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I have browsed through the AISC tips on economics, but some of them are a
bit old and I was just wondering if the following rules of thumb still apply
and if people agree:

-Avoid stiffeners as much as possible, extra fabrication and welding. An
increase in the size to avoid them is worth the cost of the steel.
-If I have a small project with say, 10 steel beams or less, I should try to
use the same shape whether it is way more then required or not. This way a
fabricator can pull one shape of steel and cut from it several pieces rather
then several. Also this will make doing connections easier and more uniform,
and avoid field confusion.
-Avoid all around welds when not needed by design. Go with a 3" weld top and
bottom for instance instead of 6" on all four sides... This would especially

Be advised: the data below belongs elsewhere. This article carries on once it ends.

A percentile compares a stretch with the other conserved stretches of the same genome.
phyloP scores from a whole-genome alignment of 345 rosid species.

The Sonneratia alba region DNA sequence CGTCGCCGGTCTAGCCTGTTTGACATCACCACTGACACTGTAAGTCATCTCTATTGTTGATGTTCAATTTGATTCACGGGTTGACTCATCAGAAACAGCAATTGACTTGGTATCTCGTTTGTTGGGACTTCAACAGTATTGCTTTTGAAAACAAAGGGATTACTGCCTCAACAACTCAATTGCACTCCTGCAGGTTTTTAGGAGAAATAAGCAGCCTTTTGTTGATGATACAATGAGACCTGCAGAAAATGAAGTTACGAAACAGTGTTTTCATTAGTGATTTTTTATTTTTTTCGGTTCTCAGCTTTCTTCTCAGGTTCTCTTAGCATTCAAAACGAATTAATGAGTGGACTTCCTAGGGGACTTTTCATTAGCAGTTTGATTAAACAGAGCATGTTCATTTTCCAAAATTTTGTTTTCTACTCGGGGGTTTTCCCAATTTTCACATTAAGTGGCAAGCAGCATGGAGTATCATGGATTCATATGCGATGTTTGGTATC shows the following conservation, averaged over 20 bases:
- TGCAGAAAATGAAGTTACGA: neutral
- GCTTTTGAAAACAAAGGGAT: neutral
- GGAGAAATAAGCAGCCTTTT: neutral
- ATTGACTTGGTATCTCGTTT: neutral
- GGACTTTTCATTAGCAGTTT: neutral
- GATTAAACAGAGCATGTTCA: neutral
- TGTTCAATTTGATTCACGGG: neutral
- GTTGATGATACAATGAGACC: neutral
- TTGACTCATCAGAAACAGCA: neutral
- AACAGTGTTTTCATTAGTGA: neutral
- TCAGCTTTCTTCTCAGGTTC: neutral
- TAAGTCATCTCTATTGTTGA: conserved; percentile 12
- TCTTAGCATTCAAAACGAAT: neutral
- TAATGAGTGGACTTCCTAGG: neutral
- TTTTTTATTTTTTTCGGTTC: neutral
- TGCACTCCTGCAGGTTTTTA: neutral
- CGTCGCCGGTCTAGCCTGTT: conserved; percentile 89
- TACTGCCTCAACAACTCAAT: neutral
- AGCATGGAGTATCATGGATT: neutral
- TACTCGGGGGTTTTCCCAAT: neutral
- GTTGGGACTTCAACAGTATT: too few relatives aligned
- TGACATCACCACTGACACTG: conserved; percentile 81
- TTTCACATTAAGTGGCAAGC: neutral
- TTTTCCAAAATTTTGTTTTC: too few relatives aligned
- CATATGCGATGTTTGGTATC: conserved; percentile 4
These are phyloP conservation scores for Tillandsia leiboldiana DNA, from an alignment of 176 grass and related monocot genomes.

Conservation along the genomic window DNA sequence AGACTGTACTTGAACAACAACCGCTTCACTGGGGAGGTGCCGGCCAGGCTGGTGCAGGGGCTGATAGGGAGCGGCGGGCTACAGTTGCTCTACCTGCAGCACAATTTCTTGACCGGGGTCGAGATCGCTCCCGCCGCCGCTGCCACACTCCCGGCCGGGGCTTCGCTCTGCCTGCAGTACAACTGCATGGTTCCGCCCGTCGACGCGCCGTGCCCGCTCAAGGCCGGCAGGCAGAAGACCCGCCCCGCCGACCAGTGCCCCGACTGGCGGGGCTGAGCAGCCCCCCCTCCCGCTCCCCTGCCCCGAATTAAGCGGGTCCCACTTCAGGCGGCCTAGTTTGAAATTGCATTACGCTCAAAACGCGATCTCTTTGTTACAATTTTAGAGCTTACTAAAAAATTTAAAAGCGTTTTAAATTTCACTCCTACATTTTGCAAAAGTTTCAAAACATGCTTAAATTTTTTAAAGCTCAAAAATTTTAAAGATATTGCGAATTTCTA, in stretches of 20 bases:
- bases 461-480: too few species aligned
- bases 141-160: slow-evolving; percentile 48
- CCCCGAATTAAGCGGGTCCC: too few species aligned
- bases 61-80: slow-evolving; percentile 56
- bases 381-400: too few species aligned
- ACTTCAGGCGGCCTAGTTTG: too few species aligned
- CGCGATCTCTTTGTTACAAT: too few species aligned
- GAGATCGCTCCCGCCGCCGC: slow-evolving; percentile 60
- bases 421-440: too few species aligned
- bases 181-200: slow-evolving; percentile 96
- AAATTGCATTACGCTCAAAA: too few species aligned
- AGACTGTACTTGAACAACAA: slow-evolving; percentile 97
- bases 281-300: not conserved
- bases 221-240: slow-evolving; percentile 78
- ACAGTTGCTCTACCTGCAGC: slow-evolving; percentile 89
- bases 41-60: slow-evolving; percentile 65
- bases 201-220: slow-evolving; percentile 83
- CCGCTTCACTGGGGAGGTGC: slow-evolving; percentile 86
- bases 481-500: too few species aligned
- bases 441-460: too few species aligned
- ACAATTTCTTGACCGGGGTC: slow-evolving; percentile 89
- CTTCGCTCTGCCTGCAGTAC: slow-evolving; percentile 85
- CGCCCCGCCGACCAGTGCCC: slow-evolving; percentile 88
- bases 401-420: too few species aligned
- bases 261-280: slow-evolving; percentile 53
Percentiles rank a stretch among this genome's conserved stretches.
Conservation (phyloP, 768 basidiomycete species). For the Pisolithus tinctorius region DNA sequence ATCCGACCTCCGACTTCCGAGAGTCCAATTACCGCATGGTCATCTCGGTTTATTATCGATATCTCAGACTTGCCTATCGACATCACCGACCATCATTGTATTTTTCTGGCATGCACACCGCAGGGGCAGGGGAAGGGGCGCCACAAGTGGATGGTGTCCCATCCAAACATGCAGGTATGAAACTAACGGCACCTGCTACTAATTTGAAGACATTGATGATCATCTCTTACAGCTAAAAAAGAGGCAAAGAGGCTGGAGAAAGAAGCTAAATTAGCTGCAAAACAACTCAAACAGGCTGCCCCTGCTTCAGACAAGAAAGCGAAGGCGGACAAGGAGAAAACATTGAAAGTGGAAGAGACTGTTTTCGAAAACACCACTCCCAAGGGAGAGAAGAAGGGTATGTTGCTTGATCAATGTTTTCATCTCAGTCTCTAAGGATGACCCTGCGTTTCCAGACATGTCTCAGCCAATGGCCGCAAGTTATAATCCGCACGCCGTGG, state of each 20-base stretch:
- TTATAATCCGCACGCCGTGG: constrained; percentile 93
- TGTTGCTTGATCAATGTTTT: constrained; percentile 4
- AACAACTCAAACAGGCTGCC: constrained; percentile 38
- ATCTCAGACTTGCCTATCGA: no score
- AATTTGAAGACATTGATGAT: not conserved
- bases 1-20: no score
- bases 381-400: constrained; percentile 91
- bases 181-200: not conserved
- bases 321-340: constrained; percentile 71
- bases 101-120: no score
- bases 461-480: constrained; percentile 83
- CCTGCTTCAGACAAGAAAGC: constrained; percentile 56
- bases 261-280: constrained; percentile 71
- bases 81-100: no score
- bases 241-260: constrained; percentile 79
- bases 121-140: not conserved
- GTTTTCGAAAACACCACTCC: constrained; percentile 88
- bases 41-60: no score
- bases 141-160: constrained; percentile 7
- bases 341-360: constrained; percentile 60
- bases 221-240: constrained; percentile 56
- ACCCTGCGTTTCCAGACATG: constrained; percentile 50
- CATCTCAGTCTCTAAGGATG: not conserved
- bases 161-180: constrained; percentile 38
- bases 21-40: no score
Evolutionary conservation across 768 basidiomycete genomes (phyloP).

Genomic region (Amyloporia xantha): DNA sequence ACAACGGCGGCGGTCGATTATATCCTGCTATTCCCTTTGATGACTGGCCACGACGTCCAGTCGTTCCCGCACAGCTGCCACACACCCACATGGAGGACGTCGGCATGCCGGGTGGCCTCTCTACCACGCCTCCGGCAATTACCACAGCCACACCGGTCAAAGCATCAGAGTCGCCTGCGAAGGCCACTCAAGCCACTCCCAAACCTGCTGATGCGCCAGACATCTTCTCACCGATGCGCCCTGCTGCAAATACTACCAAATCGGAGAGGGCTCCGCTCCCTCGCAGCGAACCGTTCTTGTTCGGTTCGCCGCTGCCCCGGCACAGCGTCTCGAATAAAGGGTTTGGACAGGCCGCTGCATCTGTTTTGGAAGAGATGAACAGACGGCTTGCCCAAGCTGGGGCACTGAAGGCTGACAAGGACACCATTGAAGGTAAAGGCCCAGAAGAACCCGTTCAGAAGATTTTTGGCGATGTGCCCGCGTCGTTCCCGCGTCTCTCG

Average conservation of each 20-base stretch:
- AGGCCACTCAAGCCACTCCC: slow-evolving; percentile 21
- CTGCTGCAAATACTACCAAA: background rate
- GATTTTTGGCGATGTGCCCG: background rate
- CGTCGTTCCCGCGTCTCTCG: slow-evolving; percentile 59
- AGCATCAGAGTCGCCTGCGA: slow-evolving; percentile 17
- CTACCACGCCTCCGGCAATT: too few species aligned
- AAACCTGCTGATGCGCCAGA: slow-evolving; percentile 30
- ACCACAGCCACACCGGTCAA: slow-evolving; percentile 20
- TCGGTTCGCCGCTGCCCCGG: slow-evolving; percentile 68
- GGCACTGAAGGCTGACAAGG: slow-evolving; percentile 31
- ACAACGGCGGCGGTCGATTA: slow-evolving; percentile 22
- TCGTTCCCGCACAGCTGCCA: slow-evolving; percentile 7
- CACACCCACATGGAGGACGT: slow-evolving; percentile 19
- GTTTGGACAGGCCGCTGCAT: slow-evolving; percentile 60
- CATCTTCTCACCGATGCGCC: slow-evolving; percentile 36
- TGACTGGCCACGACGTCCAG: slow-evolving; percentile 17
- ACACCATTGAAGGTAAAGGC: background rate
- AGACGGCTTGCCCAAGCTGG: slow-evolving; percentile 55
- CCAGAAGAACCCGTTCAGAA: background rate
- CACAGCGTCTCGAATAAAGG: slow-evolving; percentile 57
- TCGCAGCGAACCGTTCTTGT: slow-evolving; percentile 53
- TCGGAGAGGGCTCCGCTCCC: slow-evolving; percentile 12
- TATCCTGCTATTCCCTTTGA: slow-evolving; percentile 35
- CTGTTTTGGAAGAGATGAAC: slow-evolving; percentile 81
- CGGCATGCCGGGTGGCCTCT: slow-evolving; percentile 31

apply to columns with small uplift forces. (Our typical details always show
a weld all around on a TS to BP connection.)
-Try to use bearing bolt connections vs SC.

-How much more is an in-field web connection vs bolt (%)?

-Are tube steels any more then W shapes per pound? I like them a lot because
they are good in biaxial and torsion, and good as axial braces.
-Would a slotted connection with a plate in the middle of a TS be cheaper
then one plate on each side? I am guessing the two plate connection would be
cheaper so they do not have to slot the TS...

Any other tips or rules of thumbs that you don't think are in the AISC info,
feel free to mention. I think some of the things we have been doing may be a
"standard practice" thing that may be a a bit too conservative and result in
unnecessary costs. Also, sometimes it makes no difference which way we do it
for us, but to the fabricator it makes a huge difference. I would like to
save the client money and avoid field problems as much as possible without
design integrity compromise..

Thanks in advance for your valued opinions.

Andrew D. Kester, EI
Structural Engineer
Bentley Architects & Engineers
665 W. Warren Ave.
Longwood, FL 32750
1-407-331-6116
andrew(--nospam--at)baeonline.com
www.baeonline.com




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